19th April 2021

Instant love for Musk Cologne by Bortnikoff! What a wonderful fresh dream of a fragrance with just a hint of real deer musk to give it some body and depth. This is orange/tangerine/lemon/bergamot in the opening but the deer musk is also present, playing softly in the background. The blending is divine with Musk Cologne and you could honestly wear this beautiful fragrance in virtually any situation. I pick up some soft ylang as well and the sandalwood and palosanto or "guiac" lend some foundation in the final phases. The one draw back might be the longevity and sillage as this becomes a skin scent faster than I'd like but honestly this is a must have cologne for me as it makes me happy as soon as I apply it. Two thumbs way up for Musk Cologne!!
15th January 2020
Tropical flowers melding with citrus tangerine notes is soon joined by a rich musk and lovely sandalwood. These notes are constantly dancing around each other. There is also a hint of what smells like oud within this beautiful composition.

I get several hours in longevity with moderate projection, it does stay close to you.

All in all a lovely exotic smelling scent with quality natural ingredients.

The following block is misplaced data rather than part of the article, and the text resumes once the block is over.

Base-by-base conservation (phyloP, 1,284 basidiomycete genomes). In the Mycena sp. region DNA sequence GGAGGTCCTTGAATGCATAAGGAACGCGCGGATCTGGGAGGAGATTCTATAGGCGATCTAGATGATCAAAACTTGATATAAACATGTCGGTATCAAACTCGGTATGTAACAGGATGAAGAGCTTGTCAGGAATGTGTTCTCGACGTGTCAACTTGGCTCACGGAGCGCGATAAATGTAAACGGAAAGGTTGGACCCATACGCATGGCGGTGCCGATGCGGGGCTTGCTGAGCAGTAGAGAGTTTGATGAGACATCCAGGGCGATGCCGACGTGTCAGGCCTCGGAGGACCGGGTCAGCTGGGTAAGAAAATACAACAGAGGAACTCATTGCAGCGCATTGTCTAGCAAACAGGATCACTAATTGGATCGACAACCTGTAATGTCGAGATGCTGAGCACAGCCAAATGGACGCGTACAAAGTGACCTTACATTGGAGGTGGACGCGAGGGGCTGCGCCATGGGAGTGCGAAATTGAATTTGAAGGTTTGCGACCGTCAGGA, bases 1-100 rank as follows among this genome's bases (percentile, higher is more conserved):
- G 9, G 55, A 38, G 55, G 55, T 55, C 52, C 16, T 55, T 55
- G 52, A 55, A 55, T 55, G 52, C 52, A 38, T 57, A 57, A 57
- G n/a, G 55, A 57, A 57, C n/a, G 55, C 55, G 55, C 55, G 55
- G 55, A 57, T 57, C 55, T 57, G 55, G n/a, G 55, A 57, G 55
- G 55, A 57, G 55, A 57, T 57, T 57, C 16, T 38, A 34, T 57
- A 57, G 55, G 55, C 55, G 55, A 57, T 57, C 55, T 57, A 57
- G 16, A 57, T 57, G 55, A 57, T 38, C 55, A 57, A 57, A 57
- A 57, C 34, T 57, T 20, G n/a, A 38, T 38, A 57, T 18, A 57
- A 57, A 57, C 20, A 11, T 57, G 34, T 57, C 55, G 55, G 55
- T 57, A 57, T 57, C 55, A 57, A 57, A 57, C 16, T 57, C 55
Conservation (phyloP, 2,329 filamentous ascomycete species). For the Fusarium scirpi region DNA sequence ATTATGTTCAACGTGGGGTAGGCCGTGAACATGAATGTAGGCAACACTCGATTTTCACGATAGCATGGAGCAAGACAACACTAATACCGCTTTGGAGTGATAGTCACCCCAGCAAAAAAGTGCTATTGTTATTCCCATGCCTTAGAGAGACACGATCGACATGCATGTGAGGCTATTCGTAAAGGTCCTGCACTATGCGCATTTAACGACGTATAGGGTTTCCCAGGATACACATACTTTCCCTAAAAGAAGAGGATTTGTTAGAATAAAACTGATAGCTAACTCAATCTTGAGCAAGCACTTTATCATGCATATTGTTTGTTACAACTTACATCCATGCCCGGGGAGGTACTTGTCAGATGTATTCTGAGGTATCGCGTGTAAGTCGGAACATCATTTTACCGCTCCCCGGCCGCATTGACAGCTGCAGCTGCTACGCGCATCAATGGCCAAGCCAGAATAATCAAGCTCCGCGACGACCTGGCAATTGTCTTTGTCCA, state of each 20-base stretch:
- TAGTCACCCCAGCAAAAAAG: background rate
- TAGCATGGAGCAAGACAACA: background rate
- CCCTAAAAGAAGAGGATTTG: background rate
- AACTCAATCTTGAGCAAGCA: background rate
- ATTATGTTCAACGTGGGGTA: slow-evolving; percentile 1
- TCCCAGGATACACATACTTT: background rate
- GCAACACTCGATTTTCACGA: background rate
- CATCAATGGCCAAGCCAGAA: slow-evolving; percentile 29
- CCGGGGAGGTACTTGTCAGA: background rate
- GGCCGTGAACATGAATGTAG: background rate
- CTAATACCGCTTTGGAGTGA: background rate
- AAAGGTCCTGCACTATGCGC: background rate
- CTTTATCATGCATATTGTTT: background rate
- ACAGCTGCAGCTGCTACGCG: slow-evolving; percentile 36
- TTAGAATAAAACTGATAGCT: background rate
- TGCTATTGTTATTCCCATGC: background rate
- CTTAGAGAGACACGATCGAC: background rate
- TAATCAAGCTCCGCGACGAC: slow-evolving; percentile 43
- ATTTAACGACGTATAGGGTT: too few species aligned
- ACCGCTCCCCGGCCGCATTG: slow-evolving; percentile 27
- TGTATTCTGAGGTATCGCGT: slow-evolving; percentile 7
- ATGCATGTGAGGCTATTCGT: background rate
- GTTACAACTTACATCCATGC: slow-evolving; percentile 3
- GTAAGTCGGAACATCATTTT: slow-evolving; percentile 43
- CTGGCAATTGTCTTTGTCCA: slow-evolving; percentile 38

22nd September 2019
The opening lemony orange notes come alive against the floral backdrop bouquet of flowers - Lily of the Valley, Magnolia, Tuberose and Ylang Ylang. These flowers are set in a deer musk and woods pedestal centered inside a well executed still life painting. At the opening it smells like an opulent orange citrus but after the heart takes over the essence shifts to an orange tinged opulent floral. The floral blend has a perfect floral arc that starts lightly with mild Lily of Valley, gentle Magnolia then resonates with a Tuberose crescendo over a surface of uplifting Ylang. The deer musk adds a soft dry fuzzy muskiness that slows the floral roll with sandalwood and guaiac wood serving as an invisible stop. Overall this "Musk" perfume is mostly a bouquet of opulent florals which incorporates a light musk wood base. Too floral for my taste and does not possess enough contrasts or mystery to grab my interest - not my style of perfume.
4th September 2019